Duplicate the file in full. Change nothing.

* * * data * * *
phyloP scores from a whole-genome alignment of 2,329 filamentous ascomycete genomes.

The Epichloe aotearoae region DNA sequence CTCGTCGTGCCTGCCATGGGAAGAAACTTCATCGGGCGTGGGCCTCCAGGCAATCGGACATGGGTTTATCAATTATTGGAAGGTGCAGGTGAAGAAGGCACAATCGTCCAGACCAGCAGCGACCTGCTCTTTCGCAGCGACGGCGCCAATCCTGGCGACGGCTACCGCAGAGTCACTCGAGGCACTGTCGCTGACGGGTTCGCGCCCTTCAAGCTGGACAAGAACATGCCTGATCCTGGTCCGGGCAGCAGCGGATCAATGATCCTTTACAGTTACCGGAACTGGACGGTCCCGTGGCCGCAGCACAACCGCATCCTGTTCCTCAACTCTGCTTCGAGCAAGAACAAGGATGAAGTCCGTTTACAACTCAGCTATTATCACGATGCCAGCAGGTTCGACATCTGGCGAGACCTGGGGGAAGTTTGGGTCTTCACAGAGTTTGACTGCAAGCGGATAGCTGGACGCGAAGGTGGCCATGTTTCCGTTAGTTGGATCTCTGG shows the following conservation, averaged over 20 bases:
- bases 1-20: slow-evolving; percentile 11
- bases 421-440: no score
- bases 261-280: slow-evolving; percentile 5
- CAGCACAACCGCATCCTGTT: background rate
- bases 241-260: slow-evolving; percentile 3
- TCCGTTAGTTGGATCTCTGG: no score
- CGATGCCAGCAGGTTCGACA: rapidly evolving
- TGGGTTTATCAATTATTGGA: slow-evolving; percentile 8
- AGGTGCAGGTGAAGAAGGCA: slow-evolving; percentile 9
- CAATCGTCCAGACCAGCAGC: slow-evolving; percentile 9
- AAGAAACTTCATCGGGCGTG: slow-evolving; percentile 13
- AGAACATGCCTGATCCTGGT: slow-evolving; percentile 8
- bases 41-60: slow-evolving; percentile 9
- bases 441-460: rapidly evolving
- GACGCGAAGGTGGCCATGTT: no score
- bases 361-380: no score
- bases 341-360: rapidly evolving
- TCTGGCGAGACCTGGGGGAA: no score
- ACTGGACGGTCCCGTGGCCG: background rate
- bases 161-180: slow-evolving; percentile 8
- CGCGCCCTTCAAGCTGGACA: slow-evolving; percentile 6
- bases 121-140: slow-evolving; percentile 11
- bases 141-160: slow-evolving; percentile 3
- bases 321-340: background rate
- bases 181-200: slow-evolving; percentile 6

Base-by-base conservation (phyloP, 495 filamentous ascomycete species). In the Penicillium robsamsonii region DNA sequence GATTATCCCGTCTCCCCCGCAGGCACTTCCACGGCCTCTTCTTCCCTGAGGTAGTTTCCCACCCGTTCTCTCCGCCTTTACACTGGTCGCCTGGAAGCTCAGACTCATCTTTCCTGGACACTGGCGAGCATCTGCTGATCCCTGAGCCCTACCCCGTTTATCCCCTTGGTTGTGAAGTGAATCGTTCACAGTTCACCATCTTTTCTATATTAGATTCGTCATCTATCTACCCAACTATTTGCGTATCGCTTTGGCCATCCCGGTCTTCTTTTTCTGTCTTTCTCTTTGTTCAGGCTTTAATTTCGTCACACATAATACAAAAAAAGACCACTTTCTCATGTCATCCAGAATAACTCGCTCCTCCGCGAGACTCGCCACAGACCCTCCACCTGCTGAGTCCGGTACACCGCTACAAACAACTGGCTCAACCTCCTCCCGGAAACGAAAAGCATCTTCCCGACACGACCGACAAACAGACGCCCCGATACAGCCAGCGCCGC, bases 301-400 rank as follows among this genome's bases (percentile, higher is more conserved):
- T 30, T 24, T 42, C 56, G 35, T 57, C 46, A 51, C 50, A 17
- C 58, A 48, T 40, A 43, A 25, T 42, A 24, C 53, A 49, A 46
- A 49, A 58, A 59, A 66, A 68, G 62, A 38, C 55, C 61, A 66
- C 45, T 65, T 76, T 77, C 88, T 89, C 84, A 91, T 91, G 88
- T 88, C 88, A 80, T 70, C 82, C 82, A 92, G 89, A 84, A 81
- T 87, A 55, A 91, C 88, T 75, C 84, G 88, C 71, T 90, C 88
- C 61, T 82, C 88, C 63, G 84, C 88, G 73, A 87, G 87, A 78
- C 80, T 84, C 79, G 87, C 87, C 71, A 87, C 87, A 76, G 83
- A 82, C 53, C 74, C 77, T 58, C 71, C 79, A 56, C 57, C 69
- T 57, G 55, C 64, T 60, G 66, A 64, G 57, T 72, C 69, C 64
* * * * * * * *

phyloP scores from a whole-genome alignment of 2,329 filamentous ascomycete genomes.

The Epichloe aotearoae region DNA sequence CTCGTCGTGCCTGCCATGGGAAGAAACTTCATCGGGCGTGGGCCTCCAGGCAATCGGACATGGGTTTATCAATTATTGGAAGGTGCAGGTGAAGAAGGCACAATCGTCCAGACCAGCAGCGACCTGCTCTTTCGCAGCGACGGCGCCAATCCTGGCGACGGCTACCGCAGAGTCACTCGAGGCACTGTCGCTGACGGGTTCGCGCCCTTCAAGCTGGACAAGAACATGCCTGATCCTGGTCCGGGCAGCAGCGGATCAATGATCCTTTACAGTTACCGGAACTGGACGGTCCCGTGGCCGCAGCACAACCGCATCCTGTTCCTCAACTCTGCTTCGAGCAAGAACAAGGATGAAGTCCGTTTACAACTCAGCTATTATCACGATGCCAGCAGGTTCGACATCTGGCGAGACCTGGGGGAAGTTTGGGTCTTCACAGAGTTTGACTGCAAGCGGATAGCTGGACGCGAAGGTGGCCATGTTTCCGTTAGTTGGATCTCTGG shows the following conservation, averaged over 20 bases:
- bases 1-20: slow-evolving; percentile 11
- bases 421-440: no score
- bases 261-280: slow-evolving; percentile 5
- CAGCACAACCGCATCCTGTT: background rate
- bases 241-260: slow-evolving; percentile 3
- TCCGTTAGTTGGATCTCTGG: no score
- CGATGCCAGCAGGTTCGACA: rapidly evolving
- TGGGTTTATCAATTATTGGA: slow-evolving; percentile 8
- AGGTGCAGGTGAAGAAGGCA: slow-evolving; percentile 9
- CAATCGTCCAGACCAGCAGC: slow-evolving; percentile 9
- AAGAAACTTCATCGGGCGTG: slow-evolving; percentile 13
- AGAACATGCCTGATCCTGGT: slow-evolving; percentile 8
- bases 41-60: slow-evolving; percentile 9
- bases 441-460: rapidly evolving
- GACGCGAAGGTGGCCATGTT: no score
- bases 361-380: no score
- bases 341-360: rapidly evolving
- TCTGGCGAGACCTGGGGGAA: no score
- ACTGGACGGTCCCGTGGCCG: background rate
- bases 161-180: slow-evolving; percentile 8
- CGCGCCCTTCAAGCTGGACA: slow-evolving; percentile 6
- bases 121-140: slow-evolving; percentile 11
- bases 141-160: slow-evolving; percentile 3
- bases 321-340: background rate
- bases 181-200: slow-evolving; percentile 6

Base-by-base conservation (phyloP, 495 filamentous ascomycete species). In the Penicillium robsamsonii region DNA sequence GATTATCCCGTCTCCCCCGCAGGCACTTCCACGGCCTCTTCTTCCCTGAGGTAGTTTCCCACCCGTTCTCTCCGCCTTTACACTGGTCGCCTGGAAGCTCAGACTCATCTTTCCTGGACACTGGCGAGCATCTGCTGATCCCTGAGCCCTACCCCGTTTATCCCCTTGGTTGTGAAGTGAATCGTTCACAGTTCACCATCTTTTCTATATTAGATTCGTCATCTATCTACCCAACTATTTGCGTATCGCTTTGGCCATCCCGGTCTTCTTTTTCTGTCTTTCTCTTTGTTCAGGCTTTAATTTCGTCACACATAATACAAAAAAAGACCACTTTCTCATGTCATCCAGAATAACTCGCTCCTCCGCGAGACTCGCCACAGACCCTCCACCTGCTGAGTCCGGTACACCGCTACAAACAACTGGCTCAACCTCCTCCCGGAAACGAAAAGCATCTTCCCGACACGACCGACAAACAGACGCCCCGATACAGCCAGCGCCGC, bases 301-400 rank as follows among this genome's bases (percentile, higher is more conserved):
- T 30, T 24, T 42, C 56, G 35, T 57, C 46, A 51, C 50, A 17
- C 58, A 48, T 40, A 43, A 25, T 42, A 24, C 53, A 49, A 46
- A 49, A 58, A 59, A 66, A 68, G 62, A 38, C 55, C 61, A 66
- C 45, T 65, T 76, T 77, C 88, T 89, C 84, A 91, T 91, G 88
- T 88, C 88, A 80, T 70, C 82, C 82, A 92, G 89, A 84, A 81
- T 87, A 55, A 91, C 88, T 75, C 84, G 88, C 71, T 90, C 88
- C 61, T 82, C 88, C 63, G 84, C 88, G 73, A 87, G 87, A 78
- C 80, T 84, C 79, G 87, C 87, C 71, A 87, C 87, A 76, G 83
- A 82, C 53, C 74, C 77, T 58, C 71, C 79, A 56, C 57, C 69
- T 57, G 55, C 64, T 60, G 66, A 64, G 57, T 72, C 69, C 64